A jaundiced eye might conclude that Costa Maya was created one reason and one reason only - the cruise industry needed a new place to dump tourists whenever a hurricane diverted their ships from the promised itinerary.  I don't know what these developers were smoking or drinking when they thought of putting this place together, but they had to be proud of themselves.  The place was busy.  Their concept seemed to be working.

Talk about a deserted location!  So you ask again, 'Why did they pick this place?'  Two reasons actually.  First there was the unique opportunity to plunk bring the massive cruise ships right up to edge of the shoreline.  Anyone who has ever been forced to "Tender" knows this kind of walk-in accessibility is a huge advantage for any port.  For example, the mysterious Cayman Islands (we haven't actually seen them since 2002) require small boats known as 'tenders' to ferry passengers back and forth from the ship to shore.  If you have 2,000 passengers and the boats carry 100 at a time, this process is time-consuming.

The other reason for this choice is invisible to the mainland tourists.  Unless you are a scuba enthusiast, you probably had no idea that one of the greatest scuba sites of the entire world is nearby.  20 miles out to sea lies Banco Chinchorro, the second largest reef in the world.  Previously you could only reach this spot from Xcalak which lies further south on the coast.  The six hour round trip boat ride was a real deterrent.   The emergence of Costa Maya has reduced the trip to under two hours.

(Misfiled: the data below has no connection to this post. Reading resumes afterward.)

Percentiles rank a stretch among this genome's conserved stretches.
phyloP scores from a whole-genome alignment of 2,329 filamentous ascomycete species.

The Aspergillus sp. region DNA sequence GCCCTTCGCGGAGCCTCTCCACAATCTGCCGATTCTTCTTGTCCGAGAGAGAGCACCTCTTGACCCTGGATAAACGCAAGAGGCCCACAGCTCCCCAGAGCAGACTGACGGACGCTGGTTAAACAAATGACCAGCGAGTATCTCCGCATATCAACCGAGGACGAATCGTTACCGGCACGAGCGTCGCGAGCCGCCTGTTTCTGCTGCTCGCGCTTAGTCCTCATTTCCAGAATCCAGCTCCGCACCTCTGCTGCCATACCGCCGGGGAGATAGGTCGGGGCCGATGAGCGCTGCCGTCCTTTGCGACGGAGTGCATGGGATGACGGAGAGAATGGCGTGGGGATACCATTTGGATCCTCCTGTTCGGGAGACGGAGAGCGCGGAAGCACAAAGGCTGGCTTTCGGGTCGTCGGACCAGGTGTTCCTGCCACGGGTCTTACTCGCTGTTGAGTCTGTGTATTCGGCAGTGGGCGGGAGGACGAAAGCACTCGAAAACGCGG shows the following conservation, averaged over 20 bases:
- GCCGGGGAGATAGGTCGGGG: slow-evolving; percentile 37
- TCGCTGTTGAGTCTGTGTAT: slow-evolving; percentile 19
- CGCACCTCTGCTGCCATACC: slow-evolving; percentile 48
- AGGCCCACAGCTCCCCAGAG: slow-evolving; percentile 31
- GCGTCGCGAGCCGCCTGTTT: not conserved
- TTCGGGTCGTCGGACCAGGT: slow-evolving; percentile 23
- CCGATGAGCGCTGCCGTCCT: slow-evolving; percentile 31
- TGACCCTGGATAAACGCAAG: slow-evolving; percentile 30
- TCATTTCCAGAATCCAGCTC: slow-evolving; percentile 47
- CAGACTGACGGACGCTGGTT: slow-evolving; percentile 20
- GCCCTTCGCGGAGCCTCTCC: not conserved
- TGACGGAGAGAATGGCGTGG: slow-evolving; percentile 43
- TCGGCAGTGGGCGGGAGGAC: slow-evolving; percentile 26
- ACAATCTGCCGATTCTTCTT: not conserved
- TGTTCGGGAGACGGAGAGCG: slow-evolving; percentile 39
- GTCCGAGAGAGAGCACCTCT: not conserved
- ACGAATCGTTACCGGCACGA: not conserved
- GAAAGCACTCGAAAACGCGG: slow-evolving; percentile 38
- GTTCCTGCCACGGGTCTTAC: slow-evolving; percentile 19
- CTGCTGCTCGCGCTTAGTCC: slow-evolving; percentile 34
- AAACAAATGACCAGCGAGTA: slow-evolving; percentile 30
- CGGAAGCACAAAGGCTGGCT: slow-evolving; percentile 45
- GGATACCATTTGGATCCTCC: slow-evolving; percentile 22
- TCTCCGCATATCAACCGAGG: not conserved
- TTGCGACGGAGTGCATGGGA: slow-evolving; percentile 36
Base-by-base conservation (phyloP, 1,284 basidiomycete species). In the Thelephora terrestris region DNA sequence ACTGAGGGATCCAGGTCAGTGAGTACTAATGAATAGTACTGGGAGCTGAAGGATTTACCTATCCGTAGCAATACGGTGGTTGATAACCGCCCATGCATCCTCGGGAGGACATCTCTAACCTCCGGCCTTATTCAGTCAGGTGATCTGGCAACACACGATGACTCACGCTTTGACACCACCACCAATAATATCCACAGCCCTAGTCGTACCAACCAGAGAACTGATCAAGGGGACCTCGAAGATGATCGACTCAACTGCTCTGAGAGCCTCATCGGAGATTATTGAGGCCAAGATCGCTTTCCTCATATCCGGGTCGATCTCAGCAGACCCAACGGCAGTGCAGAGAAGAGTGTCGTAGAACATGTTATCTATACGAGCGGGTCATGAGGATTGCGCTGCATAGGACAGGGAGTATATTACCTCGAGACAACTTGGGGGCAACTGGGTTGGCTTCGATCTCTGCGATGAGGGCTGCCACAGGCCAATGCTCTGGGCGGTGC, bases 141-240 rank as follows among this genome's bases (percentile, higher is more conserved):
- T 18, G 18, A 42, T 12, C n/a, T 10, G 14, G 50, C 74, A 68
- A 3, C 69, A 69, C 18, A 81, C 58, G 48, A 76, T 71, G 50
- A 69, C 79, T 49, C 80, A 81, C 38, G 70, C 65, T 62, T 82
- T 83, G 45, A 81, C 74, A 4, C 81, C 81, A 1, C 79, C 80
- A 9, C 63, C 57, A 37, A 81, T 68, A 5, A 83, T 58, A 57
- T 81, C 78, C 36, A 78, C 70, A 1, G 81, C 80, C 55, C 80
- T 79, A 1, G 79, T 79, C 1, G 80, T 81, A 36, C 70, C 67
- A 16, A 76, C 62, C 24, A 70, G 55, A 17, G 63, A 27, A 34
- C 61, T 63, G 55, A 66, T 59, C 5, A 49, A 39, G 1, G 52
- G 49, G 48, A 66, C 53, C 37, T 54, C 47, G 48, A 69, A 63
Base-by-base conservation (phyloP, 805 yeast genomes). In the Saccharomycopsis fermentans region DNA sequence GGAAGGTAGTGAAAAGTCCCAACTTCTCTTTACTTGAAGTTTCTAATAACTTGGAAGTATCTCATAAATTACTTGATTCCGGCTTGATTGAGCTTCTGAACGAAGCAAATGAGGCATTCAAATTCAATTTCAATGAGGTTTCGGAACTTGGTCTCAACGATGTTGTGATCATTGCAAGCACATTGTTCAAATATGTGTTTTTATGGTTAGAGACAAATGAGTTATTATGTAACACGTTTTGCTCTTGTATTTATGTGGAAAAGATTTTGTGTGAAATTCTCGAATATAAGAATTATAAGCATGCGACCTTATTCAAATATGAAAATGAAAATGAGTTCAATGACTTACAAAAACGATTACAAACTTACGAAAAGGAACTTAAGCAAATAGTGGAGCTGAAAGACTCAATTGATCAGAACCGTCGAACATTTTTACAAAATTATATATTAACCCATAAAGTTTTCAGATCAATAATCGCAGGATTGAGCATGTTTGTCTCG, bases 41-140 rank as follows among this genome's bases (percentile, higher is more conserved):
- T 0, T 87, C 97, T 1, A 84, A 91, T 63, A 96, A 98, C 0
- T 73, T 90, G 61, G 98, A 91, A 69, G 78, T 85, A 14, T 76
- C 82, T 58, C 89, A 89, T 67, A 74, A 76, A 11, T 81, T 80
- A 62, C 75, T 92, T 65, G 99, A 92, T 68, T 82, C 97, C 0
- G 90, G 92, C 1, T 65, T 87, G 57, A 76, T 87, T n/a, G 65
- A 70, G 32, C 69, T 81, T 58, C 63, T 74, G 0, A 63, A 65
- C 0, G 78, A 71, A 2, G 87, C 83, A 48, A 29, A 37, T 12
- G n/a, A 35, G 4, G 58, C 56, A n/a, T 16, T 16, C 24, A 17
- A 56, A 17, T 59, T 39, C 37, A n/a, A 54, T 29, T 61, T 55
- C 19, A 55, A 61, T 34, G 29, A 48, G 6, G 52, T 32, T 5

The Chinchorro Reef is a veritable Davy Jones locker.  During the Colonial period, sailors dreaded passing near it . The route from Colombia to Spain by way of Havana, Cuba, required ships to pass dangerously close to the bank.  The treacherous winds and unpredictable currents doomed many a ship.

So far, the remains of 18 ships that sank between 1600 and 1800 have been discovered.  Sunken ships and the incredible sea life that populate the reef indicate why the Chinchorro Reef is such a hugely popular dive location. 

The Mexican government is deeply committed to protecting this reef. Currently only 150 divers per day are allowed to visit. The Costa Maya developers want permission to develop a water taxi system to drop thousands of tourists daily onto the Reef.  Not surprisingly, a real fight over the environment is brewing. Stay tuned.